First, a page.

Expert Perspectives on the Management of Narcolepsy and Excessive Daytime Sleepiness - Episode 3
Insight on the proper evaluation of excessive daytime sleepiness in patients with narcolepsy, as well as agents that have been used to manage this condition.
Chris Winter, MD:In terms of evaluating people with narcolepsy, we have lots of tools. I think the whole thing starts with an excellent clinical history. I need to talk to patients about their sleepiness. I’d love to talk to family members and friends about it as well because often their perspectives are very different than that of the individual. Once we get that clinical history and think we’re on the right path, trying to quantify that sleepiness is really what we want to do next. We do have some tools that allow us to do that. There’s the Epworth Sleepiness Scale, which is a very simple 8-question battery that allows us to put that individual in particular situations that they might commonly find themselves in, and we ask them “How likely are you to fall asleep in that situation?” With that number, we can get a very good sense of how driven that person is to sleep, understanding that a high drive to sleep is either coming from inadequate sleep, somebody who stays up too late or gets up too early, or dysfunctional sleep. What you often find with patients who have narcolepsy is that the opportunity for sleep is tremendous. They’re sleeping a ton of hours. It’s not a sleep quantity issue, but rather they’re sleeping a lot of hours, but still have a tremendously abnormal drive to sleep.
The Swiss Narcolepsy Scale is a bit newer scale, and it focuses more on that element of cataplexy in that diagnosis. The scoring’s a little bit different, but when you get that score, it has a very strong relationship to the presence or absence of narcolepsy, and again, relies a little bit more on those symptoms of cataplexy. We also do sleep studies for patients that often involve an evaluation in the sleep laboratory overnight, as well as what we call a multiple sleep latency test, or an MSLT, the next day that helps to quantify how driven a person is to sleep when given the opportunity. Thus, it takes that description or that complaint of sleepiness and makes it a bit more objective with the overnight study, making sure that there isn’t another cause for that individual to be excessively sleepy.
We are very fortunate to have very good therapeutic options for patients with narcolepsy, and not only good therapeutic options, but a wide array of them that really act on various neurotransmitters that are related to wakefulness in the brain. It’s not just all one-note variations. These are very different medications that can be used either in isolation with the patient or in combination. The medications we typically think about with narcolepsy are the traditional stimulants, and a lot of people have heard of those things, like Ritalin or methylphenidate, Adderall. The stimulants we’ve used for many years are probably not the first-line therapies they once were, but still play a valuable role in the lives of some patients with narcolepsy. Newer agents include modafinil, Provigil, or armodafinil, Nuvigil. These medications are more wake-promoting agents that allow individuals who are sleepy to feel more awake, have fewer adverse effects for most patients, are very well tolerated, and can be real lifesavers for patients who have the disorder. These are drugs that are typically taken when you wake up in the morning.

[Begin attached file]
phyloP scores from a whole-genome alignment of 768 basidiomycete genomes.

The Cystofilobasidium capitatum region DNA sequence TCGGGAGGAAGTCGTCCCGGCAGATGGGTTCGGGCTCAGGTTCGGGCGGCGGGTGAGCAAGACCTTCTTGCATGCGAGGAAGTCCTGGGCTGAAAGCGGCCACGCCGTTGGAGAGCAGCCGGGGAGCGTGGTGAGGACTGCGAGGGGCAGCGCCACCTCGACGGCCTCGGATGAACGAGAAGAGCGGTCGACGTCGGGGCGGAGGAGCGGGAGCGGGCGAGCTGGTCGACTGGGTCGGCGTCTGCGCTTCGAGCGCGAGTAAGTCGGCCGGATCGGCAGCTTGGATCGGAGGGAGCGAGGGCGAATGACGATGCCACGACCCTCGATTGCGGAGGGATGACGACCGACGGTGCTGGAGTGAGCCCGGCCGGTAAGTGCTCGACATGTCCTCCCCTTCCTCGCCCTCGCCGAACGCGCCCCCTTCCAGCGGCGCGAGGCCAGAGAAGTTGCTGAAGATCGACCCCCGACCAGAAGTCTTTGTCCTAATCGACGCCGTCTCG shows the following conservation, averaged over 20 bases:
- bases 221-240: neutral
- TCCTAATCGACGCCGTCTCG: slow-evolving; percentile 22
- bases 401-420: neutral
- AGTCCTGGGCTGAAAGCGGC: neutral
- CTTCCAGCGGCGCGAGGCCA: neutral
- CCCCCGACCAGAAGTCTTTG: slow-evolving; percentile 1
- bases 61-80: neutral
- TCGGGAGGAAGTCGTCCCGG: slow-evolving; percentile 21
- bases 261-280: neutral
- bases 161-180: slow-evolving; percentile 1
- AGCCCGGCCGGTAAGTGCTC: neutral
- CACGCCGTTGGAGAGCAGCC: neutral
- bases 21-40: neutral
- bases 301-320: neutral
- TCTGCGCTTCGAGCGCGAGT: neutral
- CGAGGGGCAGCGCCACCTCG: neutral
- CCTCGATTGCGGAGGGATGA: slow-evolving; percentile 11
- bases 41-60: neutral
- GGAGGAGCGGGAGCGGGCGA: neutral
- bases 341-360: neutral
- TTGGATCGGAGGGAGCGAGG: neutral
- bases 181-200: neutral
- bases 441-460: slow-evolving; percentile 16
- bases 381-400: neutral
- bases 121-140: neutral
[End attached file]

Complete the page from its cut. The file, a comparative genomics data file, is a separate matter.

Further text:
We have some newer therapeutics, such as sodium oxybate, which is actually a very old drug, but as a formulated medical treatment for patients with narcolepsy, it is a relatively newer option. These are drugs that individuals will take when they go to bed at night that allow changes to happen so that the individual awakens and feels more awake. These were the first drugs that were FDA approved for cataplexy. Thus, for those individuals who struggle a lot with falling asleep or having that sort of muscle paralysis during the day, these medications can offer a significant benefit to those people as well.
Transcript edited for clarity.